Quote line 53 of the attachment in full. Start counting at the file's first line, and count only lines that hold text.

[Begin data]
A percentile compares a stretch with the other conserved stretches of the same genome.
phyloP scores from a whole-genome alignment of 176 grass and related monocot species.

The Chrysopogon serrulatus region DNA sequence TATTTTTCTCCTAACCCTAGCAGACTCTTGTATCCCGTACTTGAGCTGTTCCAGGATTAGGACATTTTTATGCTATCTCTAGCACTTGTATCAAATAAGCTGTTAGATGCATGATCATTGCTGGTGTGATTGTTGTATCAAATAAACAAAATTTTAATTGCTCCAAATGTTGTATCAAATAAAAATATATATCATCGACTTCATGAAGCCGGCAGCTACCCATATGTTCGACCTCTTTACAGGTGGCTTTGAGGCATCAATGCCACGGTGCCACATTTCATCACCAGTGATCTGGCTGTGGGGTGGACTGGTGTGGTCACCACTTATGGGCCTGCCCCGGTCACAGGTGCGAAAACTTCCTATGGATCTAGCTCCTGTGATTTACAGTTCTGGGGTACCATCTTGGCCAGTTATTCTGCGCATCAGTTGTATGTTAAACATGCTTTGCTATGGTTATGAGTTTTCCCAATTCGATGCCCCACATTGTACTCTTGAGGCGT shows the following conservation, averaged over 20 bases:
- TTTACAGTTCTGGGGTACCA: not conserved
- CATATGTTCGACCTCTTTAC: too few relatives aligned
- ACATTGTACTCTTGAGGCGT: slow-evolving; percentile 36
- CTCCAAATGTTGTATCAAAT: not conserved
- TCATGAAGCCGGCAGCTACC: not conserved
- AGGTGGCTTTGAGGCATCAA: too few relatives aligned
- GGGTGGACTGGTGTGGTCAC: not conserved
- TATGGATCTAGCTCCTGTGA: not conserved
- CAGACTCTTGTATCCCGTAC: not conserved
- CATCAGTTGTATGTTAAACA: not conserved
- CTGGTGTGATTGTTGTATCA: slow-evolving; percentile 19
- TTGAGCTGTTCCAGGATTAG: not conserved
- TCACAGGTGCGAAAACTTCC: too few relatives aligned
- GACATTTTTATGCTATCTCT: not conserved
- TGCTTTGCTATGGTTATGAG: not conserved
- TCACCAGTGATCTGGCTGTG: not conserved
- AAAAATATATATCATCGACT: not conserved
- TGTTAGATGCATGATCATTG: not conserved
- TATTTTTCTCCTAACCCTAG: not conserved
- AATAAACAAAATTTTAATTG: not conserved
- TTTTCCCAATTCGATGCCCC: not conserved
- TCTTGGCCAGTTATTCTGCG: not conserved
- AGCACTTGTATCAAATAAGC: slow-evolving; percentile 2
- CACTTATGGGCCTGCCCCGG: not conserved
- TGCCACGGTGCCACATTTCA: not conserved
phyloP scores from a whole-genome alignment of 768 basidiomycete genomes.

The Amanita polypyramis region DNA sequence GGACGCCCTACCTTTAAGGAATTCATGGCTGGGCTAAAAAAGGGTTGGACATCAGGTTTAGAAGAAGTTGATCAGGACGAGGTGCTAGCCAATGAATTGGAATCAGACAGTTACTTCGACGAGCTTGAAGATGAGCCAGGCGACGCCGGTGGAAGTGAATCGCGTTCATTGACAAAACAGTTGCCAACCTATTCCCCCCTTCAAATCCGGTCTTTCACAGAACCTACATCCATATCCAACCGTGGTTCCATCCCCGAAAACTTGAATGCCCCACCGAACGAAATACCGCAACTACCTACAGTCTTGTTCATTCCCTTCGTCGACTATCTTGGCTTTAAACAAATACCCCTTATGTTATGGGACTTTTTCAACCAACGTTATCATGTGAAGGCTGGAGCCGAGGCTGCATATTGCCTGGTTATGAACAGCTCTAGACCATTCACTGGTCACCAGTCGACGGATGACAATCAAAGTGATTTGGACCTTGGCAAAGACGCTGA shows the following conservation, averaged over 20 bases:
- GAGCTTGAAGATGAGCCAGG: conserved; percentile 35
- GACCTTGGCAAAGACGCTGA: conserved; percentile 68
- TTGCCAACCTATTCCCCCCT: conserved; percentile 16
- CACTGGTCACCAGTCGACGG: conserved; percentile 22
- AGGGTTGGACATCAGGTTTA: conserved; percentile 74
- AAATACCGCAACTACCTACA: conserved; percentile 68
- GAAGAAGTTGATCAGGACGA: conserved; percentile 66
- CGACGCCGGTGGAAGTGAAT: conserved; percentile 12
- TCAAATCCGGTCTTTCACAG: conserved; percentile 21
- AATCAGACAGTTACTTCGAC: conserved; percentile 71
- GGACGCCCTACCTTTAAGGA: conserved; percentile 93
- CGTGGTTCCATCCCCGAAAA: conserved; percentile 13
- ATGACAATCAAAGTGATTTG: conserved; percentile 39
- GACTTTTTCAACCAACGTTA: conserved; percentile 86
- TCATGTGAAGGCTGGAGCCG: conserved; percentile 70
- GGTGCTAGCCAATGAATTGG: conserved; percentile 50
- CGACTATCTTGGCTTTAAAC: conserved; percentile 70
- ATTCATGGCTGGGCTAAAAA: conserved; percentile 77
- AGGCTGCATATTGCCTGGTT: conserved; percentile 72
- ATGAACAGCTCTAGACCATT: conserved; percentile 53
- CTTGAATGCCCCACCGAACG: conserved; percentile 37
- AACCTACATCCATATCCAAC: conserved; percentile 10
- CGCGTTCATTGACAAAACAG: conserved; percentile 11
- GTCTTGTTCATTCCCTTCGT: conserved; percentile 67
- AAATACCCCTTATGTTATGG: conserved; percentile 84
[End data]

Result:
- CGCGTTCATTGACAAAACAG: conserved; percentile 11